No End In Sight to Rising Healthcare Costs
Also of note, thanks to fewer patients coming through the doors and the erratic predictability of reimbursements ratings agencies are more inclined to give hospitals lower investor ratings.
If a possibly lower investor rating and declining hospital admissions aren’t enough to grab your attention, perhaps data released in the S&P Healthcare Economic Composite Index will be.
According to the report, the average per capita cost of healthcare services covered by private insurance and Medicare programs rose 7.32% over the 12 months ending August 2010. Hospital and physician claims for patients covered under commercial health plans were the hardest hit, as claim costs associated with commercial health plans rose 8.66% while Medicare claim costs for services rendered by hospitals and physicians rose the least at 5.08%.
That’s a pretty large and steady increase for an industry that’s supposed to be tightening its belt. Now if you consider that the average consumer will receive a 2%-3% raise this year (if they’re lucky), then you can see that the numbers aren’t showing a bright financial future for patients or providers.
With the current rate of per capita cost of services rising by more than double what consumers will see as increases in their own paycheck, patients simply will not be able to afford to pay their share for care much longer. That’s an equation that isn’t healthy for anyone’s bottom line.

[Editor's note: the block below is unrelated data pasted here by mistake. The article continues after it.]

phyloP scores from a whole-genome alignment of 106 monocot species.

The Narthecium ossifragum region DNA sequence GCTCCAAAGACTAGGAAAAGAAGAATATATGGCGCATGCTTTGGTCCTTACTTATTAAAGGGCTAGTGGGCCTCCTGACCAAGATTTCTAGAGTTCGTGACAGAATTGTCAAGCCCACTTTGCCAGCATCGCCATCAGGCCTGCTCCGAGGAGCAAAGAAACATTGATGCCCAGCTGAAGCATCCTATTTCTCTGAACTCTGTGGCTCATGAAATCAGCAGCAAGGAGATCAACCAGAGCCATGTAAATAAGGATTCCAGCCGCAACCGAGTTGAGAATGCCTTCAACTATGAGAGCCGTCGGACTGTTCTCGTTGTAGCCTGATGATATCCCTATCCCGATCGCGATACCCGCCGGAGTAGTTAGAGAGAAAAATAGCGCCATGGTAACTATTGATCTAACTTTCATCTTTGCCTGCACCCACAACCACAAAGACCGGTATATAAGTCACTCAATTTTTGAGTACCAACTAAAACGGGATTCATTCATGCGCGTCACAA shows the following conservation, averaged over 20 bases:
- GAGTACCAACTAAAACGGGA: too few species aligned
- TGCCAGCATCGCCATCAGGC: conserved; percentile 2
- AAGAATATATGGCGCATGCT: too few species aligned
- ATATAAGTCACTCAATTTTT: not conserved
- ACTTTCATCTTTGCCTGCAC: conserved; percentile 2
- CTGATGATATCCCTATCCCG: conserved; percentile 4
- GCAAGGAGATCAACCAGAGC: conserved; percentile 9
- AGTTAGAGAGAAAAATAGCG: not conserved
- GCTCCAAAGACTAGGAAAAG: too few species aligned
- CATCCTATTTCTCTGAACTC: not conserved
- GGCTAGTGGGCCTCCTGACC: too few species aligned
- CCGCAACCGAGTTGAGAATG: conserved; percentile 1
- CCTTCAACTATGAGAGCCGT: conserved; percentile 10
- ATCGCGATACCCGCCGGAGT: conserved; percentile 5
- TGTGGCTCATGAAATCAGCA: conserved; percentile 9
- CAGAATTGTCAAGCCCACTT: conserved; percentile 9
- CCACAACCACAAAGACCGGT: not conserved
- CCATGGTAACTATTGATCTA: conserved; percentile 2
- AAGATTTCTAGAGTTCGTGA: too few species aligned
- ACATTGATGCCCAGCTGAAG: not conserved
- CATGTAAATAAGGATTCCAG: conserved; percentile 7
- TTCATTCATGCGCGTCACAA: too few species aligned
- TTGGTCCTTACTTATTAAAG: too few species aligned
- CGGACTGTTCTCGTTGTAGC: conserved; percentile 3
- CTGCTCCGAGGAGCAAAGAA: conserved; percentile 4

Karen Minich-Pourshadi is a Senior Editor with HealthLeaders Media.
- New G-Codes to Pay Doctors for Broad Array of Non-Face-to-Face Care
- CMS Sets 2014 Pay Rates for Hospital Outpatient and Physician Services
- States Rejecting Medicaid Expansion Forgo Billions in Federal Funds
- Douglas Hawthorne—A Chance to Do Something Big
- Telehealth Improves Patient Care in ICUs
- Why You Should Involve Patients in Nursing Handoffs
- Not-for-Profit Hospitals Find Opportunity Amid Uncertainty
- Hospital M&A Volume Up, Value Down in 3Q
- The 5 Biggest Healthcare Finance Trouble Spots
- Substance Abuse Resurfaces Among Anesthesiologists in Training